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Art and the Mystery of Existence: Paleolithic and Neolithic Art
ART and the Afterlife I: Egyptian Art and Architecture
Art and the Afterlife II: The Ancient Near East
Art and Mythology I: Cycladic, Minoan, Archaic Greek
Art and Mythology II: Greek Art and Architecture
Art and Empire: Roman Art and Architecture
Art and Salvation I: Early Christian to Gothic Art
Art and Salvation II: The Early Renaissance
Art in the Age of Humanism: The High Renaissance
Art of Theatricality and Drama: The Baroque
Art of Reason and Passion: Neoclassicism and Romanticism
Art and the Collapse of Absolutes: Realism and Impressionism
Art of the Inner Soul: Post-Impressionism and Expressionism
Art of New Vision: Cubism to Abstract Expressionism
Art of Irony: Pop Art to Post-Modernism
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Art and the Human Experience

Professor Brian Edward Hack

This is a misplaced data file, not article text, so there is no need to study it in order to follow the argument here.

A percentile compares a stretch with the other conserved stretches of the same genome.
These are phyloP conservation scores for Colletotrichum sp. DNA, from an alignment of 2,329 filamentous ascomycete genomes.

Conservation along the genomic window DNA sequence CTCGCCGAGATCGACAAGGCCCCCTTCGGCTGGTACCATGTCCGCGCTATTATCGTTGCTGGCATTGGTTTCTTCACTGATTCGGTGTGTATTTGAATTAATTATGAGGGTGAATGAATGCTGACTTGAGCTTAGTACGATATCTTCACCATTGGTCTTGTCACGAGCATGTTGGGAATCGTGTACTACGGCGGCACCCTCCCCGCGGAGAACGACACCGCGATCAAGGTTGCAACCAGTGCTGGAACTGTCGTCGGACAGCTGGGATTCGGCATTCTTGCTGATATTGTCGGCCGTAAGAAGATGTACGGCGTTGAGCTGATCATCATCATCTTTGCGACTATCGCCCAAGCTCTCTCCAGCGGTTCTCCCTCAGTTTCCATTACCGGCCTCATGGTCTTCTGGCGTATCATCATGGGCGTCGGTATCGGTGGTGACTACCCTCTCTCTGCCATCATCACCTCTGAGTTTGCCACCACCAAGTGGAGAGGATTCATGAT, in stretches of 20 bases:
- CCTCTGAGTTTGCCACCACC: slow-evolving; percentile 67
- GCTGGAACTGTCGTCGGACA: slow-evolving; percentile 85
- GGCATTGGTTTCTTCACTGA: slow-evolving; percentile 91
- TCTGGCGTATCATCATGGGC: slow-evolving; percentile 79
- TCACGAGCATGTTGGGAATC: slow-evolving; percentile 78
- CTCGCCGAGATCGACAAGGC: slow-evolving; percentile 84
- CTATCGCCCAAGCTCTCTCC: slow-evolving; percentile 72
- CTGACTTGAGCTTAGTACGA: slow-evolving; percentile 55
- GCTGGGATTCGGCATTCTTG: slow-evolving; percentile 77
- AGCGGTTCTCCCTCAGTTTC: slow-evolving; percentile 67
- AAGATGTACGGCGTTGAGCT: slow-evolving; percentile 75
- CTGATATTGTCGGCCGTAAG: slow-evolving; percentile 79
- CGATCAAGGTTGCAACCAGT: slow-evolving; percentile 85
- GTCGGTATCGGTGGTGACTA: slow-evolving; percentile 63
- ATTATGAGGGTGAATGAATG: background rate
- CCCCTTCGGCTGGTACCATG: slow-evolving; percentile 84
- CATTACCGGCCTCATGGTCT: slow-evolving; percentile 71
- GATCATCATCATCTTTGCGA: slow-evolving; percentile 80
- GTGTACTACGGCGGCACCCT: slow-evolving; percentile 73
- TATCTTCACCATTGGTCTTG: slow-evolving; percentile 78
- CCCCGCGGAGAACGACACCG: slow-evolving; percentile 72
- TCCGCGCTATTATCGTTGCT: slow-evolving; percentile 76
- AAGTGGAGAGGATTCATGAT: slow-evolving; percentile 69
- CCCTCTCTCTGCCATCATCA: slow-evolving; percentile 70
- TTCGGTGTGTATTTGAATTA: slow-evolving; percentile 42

Art 31: The Visual Experience

These "virtual galleries" contain all the main images we have studied in class. They are categorized by culture and time period in the same order as on your slide list. While studying these images, try to make visual, psychological, and philosophical connections between them. Consider what purpose each object or structure had during the time of its creation. What similarities do you find among the artworks of these cultures? What differences? How do different cultures and time periods choose to address similar issues? To begin your journey, choose a category from the list at left.

Michelangelo: Detail of the Last Judgment (Sistine Chapel), 1534-41.

The Thinker, by Auguste Rodin, c.1880. Click here to go to the Musee Rodin, Paris!